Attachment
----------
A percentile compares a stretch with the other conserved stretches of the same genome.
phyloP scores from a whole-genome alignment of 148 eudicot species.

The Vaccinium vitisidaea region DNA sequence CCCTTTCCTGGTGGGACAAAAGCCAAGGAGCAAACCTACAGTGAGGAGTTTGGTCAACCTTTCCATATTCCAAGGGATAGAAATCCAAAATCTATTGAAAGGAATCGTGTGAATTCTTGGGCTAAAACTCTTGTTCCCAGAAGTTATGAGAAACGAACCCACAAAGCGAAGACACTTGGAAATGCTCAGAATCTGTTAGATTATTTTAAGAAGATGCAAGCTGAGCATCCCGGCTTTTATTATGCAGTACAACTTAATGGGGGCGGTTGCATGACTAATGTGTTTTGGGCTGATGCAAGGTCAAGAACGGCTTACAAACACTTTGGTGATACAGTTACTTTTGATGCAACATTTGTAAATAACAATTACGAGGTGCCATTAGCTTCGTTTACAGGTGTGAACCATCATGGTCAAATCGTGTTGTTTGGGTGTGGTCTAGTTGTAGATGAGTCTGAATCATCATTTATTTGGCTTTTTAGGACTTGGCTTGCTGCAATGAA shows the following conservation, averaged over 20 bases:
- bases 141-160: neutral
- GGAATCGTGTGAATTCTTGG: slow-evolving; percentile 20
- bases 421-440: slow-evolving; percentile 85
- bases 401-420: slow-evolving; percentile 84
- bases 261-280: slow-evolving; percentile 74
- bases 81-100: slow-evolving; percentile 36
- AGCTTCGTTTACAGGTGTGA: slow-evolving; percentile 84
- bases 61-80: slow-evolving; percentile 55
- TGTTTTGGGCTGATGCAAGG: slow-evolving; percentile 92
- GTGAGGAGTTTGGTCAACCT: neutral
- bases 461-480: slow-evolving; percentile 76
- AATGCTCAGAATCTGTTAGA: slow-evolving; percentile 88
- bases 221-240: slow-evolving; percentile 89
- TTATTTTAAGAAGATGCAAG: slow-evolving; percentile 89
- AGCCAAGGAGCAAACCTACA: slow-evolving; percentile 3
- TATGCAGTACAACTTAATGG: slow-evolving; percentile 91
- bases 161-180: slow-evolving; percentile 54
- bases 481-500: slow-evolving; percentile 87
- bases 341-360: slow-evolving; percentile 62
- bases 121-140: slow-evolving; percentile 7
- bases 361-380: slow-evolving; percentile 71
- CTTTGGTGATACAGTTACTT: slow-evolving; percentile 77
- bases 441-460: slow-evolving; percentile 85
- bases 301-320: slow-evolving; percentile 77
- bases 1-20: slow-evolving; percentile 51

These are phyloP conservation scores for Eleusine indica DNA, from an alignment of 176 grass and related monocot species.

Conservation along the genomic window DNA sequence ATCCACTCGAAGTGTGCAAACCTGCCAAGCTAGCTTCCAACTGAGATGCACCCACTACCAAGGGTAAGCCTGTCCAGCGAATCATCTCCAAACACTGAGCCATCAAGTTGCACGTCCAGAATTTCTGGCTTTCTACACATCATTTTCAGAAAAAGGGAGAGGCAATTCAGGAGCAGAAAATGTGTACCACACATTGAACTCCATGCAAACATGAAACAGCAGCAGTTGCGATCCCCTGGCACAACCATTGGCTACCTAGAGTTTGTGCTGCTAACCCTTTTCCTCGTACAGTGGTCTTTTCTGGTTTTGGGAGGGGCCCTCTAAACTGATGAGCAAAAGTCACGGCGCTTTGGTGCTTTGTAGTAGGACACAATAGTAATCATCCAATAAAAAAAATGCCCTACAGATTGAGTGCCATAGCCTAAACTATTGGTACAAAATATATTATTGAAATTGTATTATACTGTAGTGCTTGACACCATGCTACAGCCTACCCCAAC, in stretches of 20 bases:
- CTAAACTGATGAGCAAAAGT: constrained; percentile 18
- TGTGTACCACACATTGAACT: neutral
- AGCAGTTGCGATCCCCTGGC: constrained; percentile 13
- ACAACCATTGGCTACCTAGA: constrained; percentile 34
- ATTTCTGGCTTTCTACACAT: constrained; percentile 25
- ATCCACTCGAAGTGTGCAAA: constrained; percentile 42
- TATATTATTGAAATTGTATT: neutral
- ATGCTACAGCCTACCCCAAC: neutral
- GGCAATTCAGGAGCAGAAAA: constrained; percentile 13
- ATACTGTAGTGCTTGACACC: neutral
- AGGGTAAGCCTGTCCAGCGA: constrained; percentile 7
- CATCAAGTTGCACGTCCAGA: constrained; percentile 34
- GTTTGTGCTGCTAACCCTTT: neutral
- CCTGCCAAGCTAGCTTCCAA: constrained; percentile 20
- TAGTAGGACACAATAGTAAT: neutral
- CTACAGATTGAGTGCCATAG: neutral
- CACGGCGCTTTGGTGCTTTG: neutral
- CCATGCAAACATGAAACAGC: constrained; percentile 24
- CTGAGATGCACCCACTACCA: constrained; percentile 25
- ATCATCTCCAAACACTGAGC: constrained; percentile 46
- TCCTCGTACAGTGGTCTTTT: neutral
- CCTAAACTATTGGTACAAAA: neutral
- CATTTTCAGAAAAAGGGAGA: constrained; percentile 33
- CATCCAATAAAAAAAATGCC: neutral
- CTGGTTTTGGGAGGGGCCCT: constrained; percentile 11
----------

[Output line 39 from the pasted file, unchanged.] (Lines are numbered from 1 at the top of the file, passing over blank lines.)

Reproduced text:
- GGCAATTCAGGAGCAGAAAA: constrained; percentile 13